If we state in round numbers the total nitrogen, phosphorus and potassium thus far enumerated which Japanese farmers apply or return annually to their twenty or twenty-one thousand square miles of cultivated fields, the case stands 385,214 tons of nitrogen, 91,656 tons of phosphorus and 255,778 tons of potassium. These values are only approximations and do not include the large volume and variety of fertilizers prepared from fish, which have long been used. Neither do they include the very large amount of nitrogen derived directly from the atmosphere through their long, extensive and persistent cultivation of soy beans and other legumes. Indeed, from 1903 to 1906 the average area of paddy field upon which was grown a second crop of green manure in the form of some legume was 6.8 per cent of the total area of such fields aggregating 11,000 square miles. In 1906 over 18 per cent of the upland fields also produced some leguminous crop, these fields aggregating between 9,000 and 10,000 square miles.

While the values which have been given above, expressing the sum total of nitrogen, phosphorus and potassium applied annually to the cultivated fields of Japan may be somewhat too high for some of the sources named, there is little doubt that Japanese farmers apply to their fields more of these three plant food elements annually than has been computed. The amounts which have been given are sufficient to provide annually, for each acre of the 21,321 square miles of cultivated land, an application of not less than 56 pounds of nitrogen, 13 pounds of phosphorus and 37 pounds of potassium. Or, if we omit the large northern island of Hokkaido, still new in its agriculture and lacking the intensive practices of the older farm land, the quantities are sufficient for a mean application of 60, 14 and 40 pounds respectively of nitrogen, phosphorus and potassium per acre, and yet the maturing of 1000 pounds of wheat crop, covering grain and straw as water-free substance, removes from the soil but 13.9 pounds of nitrogen, 2.3 pounds of phosphorus and 8.4 pounds of potassium, from which it may be computed that the 60 pounds of nitrogen added is sufficient for a crop yielding 31 bushels of wheat; the phosphorus is sufficient for a crop of 44 bushels, and the potassium for a crop of 35 bushels per acre. Dr. Hopkins, in his recent valuable work on "Soil Fertility and Permanent Agriculture" gives, on page 154, a table from which we abstract the following data:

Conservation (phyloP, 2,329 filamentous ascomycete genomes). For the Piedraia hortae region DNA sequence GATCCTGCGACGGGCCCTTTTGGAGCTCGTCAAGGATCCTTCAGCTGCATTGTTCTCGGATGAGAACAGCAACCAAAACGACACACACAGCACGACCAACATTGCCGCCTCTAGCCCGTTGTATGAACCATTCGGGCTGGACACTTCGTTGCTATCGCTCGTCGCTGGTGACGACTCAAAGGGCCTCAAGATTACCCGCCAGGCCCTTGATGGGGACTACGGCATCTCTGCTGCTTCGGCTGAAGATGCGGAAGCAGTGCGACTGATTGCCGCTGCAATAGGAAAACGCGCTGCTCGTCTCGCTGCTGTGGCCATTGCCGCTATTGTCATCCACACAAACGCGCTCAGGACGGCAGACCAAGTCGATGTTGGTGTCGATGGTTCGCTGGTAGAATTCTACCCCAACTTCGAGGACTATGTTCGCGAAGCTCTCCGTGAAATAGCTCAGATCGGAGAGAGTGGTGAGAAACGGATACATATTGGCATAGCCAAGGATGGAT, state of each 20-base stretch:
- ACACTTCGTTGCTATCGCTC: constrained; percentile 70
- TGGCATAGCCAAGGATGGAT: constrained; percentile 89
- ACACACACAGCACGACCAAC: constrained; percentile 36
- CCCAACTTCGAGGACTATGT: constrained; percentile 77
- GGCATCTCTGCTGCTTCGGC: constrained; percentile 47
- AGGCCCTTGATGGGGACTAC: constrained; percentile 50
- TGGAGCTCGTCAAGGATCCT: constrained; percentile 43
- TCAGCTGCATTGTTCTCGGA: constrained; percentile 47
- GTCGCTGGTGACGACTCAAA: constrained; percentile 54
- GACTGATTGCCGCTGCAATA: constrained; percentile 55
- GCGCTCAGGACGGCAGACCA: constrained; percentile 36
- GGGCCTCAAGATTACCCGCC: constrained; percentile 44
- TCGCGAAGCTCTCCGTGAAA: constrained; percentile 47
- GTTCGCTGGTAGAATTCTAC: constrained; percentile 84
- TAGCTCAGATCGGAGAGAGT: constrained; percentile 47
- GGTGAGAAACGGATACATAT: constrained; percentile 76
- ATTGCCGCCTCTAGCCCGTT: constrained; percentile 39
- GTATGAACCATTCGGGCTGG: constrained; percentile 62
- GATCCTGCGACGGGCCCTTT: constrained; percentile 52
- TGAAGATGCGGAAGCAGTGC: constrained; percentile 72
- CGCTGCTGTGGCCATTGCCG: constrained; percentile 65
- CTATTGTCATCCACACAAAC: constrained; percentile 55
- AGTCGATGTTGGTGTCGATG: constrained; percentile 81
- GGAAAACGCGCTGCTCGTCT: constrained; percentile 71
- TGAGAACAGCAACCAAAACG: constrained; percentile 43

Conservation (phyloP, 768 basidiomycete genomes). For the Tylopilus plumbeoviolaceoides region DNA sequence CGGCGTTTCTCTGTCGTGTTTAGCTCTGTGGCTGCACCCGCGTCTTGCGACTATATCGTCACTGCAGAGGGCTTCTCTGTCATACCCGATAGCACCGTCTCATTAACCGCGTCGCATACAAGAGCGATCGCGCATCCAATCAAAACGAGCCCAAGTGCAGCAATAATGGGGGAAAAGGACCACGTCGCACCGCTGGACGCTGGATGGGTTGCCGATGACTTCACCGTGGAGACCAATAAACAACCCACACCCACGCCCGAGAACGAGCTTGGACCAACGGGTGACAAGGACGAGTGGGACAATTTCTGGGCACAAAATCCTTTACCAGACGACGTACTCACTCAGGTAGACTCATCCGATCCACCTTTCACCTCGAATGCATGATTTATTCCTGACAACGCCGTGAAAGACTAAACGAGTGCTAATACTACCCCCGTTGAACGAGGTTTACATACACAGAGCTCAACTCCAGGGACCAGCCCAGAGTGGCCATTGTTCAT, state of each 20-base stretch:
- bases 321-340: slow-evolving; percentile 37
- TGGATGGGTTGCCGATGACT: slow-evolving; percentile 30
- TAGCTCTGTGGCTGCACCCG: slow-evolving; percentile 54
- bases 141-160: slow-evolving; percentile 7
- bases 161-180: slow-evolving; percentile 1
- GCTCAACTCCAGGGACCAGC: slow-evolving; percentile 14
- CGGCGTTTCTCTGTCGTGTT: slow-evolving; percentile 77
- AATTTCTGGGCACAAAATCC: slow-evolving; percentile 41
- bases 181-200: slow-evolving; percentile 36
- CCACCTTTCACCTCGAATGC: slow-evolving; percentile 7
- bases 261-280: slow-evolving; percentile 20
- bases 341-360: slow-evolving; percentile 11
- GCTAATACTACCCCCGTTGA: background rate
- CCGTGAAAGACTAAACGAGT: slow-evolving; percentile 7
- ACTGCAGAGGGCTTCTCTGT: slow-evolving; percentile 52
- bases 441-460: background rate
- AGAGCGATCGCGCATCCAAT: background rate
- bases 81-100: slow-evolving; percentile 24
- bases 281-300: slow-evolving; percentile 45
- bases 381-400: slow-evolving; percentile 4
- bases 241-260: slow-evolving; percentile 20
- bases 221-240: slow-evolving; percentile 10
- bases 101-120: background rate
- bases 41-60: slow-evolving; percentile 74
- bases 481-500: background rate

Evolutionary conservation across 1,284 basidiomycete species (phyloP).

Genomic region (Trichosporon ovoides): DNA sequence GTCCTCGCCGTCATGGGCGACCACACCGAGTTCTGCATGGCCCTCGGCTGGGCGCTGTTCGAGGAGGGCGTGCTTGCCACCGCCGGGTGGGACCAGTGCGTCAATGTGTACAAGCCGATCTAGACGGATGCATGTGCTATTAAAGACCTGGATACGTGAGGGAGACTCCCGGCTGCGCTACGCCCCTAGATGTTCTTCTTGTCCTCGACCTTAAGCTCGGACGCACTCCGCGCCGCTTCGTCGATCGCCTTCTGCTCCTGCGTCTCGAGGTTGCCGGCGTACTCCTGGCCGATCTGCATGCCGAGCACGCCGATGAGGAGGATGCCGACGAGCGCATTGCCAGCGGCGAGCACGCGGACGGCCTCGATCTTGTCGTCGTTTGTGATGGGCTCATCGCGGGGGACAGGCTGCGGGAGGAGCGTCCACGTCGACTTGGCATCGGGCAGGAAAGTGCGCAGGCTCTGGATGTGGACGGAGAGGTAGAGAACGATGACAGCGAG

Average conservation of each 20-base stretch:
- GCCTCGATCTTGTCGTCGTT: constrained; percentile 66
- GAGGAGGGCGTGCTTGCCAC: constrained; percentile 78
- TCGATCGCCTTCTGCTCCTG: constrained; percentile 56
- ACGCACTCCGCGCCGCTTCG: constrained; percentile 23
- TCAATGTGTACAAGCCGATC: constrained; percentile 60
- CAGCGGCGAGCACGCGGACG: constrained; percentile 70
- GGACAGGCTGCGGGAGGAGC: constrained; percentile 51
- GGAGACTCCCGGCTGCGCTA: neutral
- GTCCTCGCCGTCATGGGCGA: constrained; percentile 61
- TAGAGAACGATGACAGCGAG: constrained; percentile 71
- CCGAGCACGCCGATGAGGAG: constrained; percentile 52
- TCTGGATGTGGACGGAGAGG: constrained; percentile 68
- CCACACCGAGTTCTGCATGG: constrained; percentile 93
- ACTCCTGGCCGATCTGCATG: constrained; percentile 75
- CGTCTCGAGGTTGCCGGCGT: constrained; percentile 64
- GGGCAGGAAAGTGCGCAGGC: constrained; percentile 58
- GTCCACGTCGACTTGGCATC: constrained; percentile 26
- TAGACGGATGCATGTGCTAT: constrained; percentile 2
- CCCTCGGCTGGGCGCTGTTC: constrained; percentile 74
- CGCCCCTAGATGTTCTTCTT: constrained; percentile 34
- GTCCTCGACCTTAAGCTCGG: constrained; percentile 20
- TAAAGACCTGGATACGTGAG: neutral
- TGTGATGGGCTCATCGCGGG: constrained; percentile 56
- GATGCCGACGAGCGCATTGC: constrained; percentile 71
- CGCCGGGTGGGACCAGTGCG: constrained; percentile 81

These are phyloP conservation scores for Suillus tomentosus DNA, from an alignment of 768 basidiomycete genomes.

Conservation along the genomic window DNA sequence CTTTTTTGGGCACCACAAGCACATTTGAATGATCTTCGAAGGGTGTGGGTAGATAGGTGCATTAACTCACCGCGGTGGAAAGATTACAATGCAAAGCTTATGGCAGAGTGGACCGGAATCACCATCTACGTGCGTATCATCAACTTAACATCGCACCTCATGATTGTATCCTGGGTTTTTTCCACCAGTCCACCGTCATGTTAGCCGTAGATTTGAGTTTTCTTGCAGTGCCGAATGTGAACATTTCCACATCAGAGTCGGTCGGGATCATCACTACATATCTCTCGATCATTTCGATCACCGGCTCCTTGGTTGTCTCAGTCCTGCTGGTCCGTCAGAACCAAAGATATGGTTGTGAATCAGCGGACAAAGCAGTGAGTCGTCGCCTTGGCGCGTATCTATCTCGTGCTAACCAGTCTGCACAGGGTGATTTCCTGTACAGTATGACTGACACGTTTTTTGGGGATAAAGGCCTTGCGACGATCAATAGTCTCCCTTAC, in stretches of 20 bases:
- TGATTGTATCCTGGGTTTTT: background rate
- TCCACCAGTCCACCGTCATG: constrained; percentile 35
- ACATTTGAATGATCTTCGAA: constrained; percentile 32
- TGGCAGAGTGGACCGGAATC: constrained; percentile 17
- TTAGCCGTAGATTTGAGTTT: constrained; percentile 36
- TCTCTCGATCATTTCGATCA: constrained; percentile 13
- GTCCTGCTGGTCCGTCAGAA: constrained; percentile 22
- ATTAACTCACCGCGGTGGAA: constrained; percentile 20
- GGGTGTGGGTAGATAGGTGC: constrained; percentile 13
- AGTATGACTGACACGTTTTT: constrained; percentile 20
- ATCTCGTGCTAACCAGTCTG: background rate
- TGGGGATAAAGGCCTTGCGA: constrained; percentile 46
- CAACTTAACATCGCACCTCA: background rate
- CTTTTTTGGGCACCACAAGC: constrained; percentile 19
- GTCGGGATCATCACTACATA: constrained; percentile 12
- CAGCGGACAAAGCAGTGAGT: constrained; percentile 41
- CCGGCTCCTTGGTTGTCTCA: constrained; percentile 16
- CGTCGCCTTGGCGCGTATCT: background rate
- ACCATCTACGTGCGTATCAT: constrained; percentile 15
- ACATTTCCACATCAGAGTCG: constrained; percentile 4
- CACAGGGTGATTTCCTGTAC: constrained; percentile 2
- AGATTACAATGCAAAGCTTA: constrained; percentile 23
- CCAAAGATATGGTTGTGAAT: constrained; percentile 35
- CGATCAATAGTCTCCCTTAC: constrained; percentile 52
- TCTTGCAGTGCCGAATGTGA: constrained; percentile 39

APPROXIMATE AMOUNTS OF NITROGEN, PHOSPHORUS AND POTASSIUM REMOVABLE
                         PER ACRE ANNUALLY BY
                                   Nitrogen,  Phosphorus,  Potassium,
                                    pounds.     pounds.      pounds.
 100 bush. crop of corn              148          23           71 
 100 bush. crop of oats               97          16           68 
  50 bush. crop of wheat              96          16           58 
  25 bush. crop of soy beans         159          21           73 
 100 bush. crop of rice              155          18           95 
   3 ton crop of timothy hay          72           9           71 
   4 ton crop of clover hay          160          20          120 
   3 ton crop of cow pea hay         130          14           98 
   8 ton crop of alfalfa hay         400          36          192 
7000 lb. crop of cotton              168          29.4         82 
 400 bush. crop of potatoes           84          17.3        120 
  20 ton crop of sugar beets         100          18          157 
Annually applied in Japan, more than  60          14           40

We have inserted in this table, for comparison, the crop of rice, and have increased the crop of potatoes from three hundred bushels to four hundred bushels per acre, because such a yield, like all of those named, is quite practicable under good management and favorable seasons, notwithstanding the fact that much smaller yields are generally attained through lack of sufficient plant food or water. From this table, assuming that a crop of matured grain contains 11 per cent of water and the straw 15 per cent, while potatoes contain 79 per cent and beets 87 per cent, the amounts of the three plant food elements removable annually by 1000 pounds of crop have been calculated and stated in the next table.

  APPROXIMATE AMOUNTS OF NITROGEN, PHOSPHORUS AND POTASSIUM
  REMOVABLE ANNUALLY PER 1,0000 POUNDS OF DRY CROP SUBSTANCE
                       Nitrogen,  Phosphorus,   Potassium,
                        pounds.     pounds.       pounds. 
               Cereals. 
Wheat                   13.873      2.312         8.382 
Oats                    13.666      2.254         9.580 
Corn                    13.719      2.149         6.676 
               Legumes. 
Soy beans               30.807      4.070        14.147 
Cow peas                25.490      2.745        19.216 
Clover                  23.529      2.941        17.647 
Alfalfa                 29.411      2.647        14.118 
               Roots. 
Beets                   19.213      3.462        30.192
Potatoes                15.556      3.210        22.222
               Grass. 
Timothy                 14.117      1.765        13.922 
Rice                     9.949      1.129         6.089

From the amounts of nitrogen, phosphorus and potassium applied annually to the cultivated fields of Japan and from the data in these two tables it may be readily seen that these people are now and probably long have been applying quite as much of these three plant food elements to their fields with each planting as are removed with the crop, and if this is true in Japan it must also be true in China. Moreover there is nothing in American agricultural practice which indicates that we shall not ultimately be compelled to do likewise.